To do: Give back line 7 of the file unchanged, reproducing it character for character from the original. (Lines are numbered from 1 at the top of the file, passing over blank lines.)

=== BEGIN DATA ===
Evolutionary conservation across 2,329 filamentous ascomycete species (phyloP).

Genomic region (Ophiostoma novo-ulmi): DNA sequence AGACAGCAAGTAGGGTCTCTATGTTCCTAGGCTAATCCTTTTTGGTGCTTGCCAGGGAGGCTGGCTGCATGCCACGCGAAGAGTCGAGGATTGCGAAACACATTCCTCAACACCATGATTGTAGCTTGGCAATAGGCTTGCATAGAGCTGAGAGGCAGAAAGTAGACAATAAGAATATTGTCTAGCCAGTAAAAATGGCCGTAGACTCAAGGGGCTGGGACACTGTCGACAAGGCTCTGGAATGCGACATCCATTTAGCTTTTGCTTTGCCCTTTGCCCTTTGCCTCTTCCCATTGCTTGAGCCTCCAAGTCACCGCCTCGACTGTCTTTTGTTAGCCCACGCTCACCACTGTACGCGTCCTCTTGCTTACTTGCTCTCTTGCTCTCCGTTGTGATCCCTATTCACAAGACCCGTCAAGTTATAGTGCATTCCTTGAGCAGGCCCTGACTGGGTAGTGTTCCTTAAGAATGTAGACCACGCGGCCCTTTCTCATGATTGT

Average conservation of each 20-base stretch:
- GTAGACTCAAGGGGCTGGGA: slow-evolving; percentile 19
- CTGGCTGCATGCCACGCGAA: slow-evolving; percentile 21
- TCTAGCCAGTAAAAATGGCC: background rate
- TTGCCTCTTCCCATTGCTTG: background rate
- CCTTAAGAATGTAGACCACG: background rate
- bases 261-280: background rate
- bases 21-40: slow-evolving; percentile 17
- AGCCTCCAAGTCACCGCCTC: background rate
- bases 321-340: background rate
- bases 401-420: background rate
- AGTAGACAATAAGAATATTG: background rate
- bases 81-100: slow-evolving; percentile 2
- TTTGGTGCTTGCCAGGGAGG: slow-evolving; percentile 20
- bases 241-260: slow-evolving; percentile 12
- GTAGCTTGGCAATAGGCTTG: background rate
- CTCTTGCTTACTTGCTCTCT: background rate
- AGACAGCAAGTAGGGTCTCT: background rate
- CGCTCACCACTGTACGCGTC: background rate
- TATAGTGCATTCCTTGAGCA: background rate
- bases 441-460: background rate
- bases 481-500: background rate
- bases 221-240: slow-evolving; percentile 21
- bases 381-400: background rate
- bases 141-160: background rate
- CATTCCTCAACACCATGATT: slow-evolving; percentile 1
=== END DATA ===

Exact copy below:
- TTGCCTCTTCCCATTGCTTG: background rate